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Saranya V. T. K.1 and S. Uma Gowrie*


Research Scholar, Department of Plant Biology and Plant Biotechnology, Ethiraj College for

Women, Chennai – 600 008.

*Associate Professor, Department of Plant Biology and Plant Biotechnology, Ethiraj College

for Women, Chennai – 600 008.


Casuarina equisetifolia, an exotic tree species, which serves as store

house of several potential phytoconstituents. The present study aims to

explore the role of these potential biomolecules as an effective

reducing and capping agent, in the synthesis of Silver nanoparticles

using aqueous bark extract of Casuarina equisetifolia. Further,

optimization of various parameters such as temperature, time, pH for

incubation and stability was also standardized for enhanced synthesis

of Silver nanoparticles. Characterization of the optimized silver

nanoparticles were carried out by different methods such as UV-Vis

spectroscopy, FTIR analysis TEM micrograph study and by X-ray

diffraction. Thus the optimized condition for the effective synthesis of

silver nanoparticles using aqueous bark extract of Casuarina equisetifolia revealed that the

required temperature was 80·C, time for incubation was 20 mins at neutral pH, which was

found stable for 30 days. FTIR study was carried out to identify the functional groups that

were responsible for capping and stabilization of the synthesized silver nanoparticles. TEM

result shows that the synthesized Silver nanoparticles were round in shape and the size varied

between 20nm -24nm. The average crystalline size was found to be 74 Å using Scherrer’s

formula. Maximum antibacterial activity of the biosynthesized silver nanoparticles was

observed against Bacillus sp., staphylococcus and E.coli strains. Silver nanoparticles

synthesized biogenically with the help of bark extract of Casuarina equisetifolia had positive

implications on germination percentage, mean germination time and germination rate This

Volume 6, Issue 3, 797-814. Research Article ISSN 2277– 7105

*Corresponding Author Dr. S. Uma Gowrie

Associate Professor,

Department of Plant Biology

and Plant Biotechnology,

Ethiraj College for Women,

Chennai – 600 008. Article Received on 26 Dec. 2016,

Revised on 16 January 2017, Accepted on 06 February 2017


biogenic silver nanoparticles effectively degrade the methylene blue dye, with the

degradation percentage of 56.18% at the end of fifth hour. Thus the synthesized silver

nanoparticles using aqueous bark extract proves to be an effective tool to control pathogenic

bacterial strains, germination of seeds and degrade methylene blue efficiently.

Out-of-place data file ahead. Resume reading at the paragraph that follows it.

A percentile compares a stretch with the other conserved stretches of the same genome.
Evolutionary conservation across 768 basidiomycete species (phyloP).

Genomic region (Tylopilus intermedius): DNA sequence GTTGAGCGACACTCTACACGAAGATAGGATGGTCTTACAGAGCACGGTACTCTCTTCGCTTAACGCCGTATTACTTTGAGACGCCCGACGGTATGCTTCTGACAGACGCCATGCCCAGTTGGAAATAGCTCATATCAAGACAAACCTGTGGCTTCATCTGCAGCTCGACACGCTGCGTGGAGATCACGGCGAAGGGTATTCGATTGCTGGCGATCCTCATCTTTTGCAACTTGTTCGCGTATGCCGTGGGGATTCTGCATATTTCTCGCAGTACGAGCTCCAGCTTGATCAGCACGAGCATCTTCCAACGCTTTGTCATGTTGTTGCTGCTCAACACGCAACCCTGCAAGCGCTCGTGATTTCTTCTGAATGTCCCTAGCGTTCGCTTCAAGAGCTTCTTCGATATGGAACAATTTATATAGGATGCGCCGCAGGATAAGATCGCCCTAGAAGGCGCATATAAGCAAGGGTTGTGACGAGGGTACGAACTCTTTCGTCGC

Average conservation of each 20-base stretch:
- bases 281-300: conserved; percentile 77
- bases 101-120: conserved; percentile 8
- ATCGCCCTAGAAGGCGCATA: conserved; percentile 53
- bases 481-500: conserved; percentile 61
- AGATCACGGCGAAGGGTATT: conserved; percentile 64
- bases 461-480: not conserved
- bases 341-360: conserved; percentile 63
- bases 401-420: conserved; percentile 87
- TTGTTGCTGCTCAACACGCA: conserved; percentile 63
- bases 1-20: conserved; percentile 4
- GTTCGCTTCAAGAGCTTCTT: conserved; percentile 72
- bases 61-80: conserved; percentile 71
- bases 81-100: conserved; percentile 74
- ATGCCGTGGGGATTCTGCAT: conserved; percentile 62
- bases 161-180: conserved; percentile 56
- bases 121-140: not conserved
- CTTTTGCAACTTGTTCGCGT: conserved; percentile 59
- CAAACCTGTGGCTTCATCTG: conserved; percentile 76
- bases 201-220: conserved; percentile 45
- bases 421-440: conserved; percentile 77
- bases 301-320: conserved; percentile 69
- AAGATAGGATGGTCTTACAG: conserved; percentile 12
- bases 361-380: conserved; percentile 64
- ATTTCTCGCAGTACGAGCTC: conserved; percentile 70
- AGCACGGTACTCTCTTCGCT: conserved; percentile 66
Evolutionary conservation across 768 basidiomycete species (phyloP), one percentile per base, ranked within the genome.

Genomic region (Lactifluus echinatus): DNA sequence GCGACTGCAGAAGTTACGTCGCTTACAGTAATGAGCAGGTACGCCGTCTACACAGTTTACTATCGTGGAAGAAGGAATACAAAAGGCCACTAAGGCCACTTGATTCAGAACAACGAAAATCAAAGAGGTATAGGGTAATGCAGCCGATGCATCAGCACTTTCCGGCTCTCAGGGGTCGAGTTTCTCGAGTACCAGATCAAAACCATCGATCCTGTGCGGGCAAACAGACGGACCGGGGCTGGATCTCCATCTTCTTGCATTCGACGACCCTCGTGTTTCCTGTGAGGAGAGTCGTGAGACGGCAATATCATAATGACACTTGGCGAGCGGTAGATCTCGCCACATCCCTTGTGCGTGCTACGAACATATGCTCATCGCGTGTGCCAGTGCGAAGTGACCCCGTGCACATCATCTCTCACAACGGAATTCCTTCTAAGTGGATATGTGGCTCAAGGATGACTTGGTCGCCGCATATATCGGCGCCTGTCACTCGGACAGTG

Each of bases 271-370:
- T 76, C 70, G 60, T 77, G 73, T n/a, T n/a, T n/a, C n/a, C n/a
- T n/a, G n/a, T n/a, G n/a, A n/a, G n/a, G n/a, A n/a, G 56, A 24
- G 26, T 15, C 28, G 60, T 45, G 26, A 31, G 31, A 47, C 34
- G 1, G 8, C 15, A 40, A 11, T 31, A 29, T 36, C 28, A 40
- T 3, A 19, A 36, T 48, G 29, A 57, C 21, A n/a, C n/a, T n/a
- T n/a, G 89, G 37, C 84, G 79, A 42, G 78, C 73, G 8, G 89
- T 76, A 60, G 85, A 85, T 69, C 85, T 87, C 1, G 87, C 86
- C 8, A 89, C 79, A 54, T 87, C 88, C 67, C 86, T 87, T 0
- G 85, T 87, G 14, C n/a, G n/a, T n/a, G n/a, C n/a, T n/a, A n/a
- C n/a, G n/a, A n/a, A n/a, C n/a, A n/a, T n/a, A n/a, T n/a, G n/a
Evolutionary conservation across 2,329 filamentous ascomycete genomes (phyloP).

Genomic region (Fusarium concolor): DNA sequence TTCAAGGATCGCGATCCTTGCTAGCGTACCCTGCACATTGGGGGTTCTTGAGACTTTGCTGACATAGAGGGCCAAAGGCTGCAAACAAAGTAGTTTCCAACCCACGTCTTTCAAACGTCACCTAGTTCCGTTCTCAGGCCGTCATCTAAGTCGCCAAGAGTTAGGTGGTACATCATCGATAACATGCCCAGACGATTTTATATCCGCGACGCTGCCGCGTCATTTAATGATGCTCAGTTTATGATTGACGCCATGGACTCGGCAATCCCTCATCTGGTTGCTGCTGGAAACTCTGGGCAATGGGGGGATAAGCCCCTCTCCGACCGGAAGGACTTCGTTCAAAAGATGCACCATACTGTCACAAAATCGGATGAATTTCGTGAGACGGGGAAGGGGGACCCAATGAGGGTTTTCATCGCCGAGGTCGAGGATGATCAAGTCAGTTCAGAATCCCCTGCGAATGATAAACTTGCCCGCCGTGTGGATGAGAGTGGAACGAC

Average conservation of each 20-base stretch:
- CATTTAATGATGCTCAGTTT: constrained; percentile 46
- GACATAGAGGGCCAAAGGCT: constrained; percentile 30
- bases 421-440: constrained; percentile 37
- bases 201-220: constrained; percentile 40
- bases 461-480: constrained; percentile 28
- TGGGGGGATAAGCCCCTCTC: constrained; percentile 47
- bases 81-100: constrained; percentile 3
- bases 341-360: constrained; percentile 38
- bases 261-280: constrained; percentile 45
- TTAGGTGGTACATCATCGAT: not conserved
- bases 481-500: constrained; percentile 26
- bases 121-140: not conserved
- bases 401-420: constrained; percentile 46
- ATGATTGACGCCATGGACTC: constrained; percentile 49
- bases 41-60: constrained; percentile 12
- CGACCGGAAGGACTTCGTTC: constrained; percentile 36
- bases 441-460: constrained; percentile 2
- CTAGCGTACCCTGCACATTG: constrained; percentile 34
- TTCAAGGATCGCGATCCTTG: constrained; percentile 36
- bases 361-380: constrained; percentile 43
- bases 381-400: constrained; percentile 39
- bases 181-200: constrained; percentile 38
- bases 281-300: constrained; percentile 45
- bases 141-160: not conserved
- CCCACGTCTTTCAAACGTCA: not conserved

KEYWORDS: Casuarina equisetifolia, bark extract, optimization, temperature, pH, TEM.


Nanotechnology refers to the engineering and construction of the functional systems at very

micro level i.e. at atom level. Nanotechnology has various innovative application in the field

of energy, medicine, drugs and especially dealing with environmental issues.[1]

Microbe-mediated synthesis of nanoparticles, requires sophisticated set up for culture and maintenance

of the microorganism, which turns to be highly expensive.[2] Among various biological

methods used in the silver nanoparticle synthesis, plant extract proves to be simple, nontoxic,

ecofriendly and also feasible.[3]

Casuarina equisetifolia is a tree species that contains several phytochemical constituents like

glycosides, quercetin, triterpenoids, tannin and rutin.[4] The presence of the potential

secondary metabolites proves the tree species as an efficient source to be used as astringent,

diuretic, as a remedy for cough, diarrhea, beri-beri, colic and toothache.[5] Biological

properties like anticancer[6], hypoglycemic activity[7], has been reported from this tree


Nanoparticles are involved in the field of agriculture with an ultimate aim to impart

stratergical improvement in growth of the plant and to control the plant disease.[8, 9] Studies

dealing with the effect of biologically synthesized nanoparticles on seed germination are very

limited.[10] Hence in the present study an attempt has been taken to test the effect of silver

nanoparticles synthesized from the aqueous bark extract of Casuarina equisetifolia on seed


The presence of vital phytoconstituents like Phenolic compounds has been reported in this

tree species which proves to be an efficient tool to degrade complex organic chemical

constituents under visible light illumination. There are no reports till date about the synthesis

of silver nanoparticles, using aqueous bark extract of, Casuarina equisetifolia, belonging to


Hence, present study is focused on i) Synthesis of silver nanoparticles using aqueous bark

extract of Casuarina equisetifolia ii) Optimization of the synthesized particles for various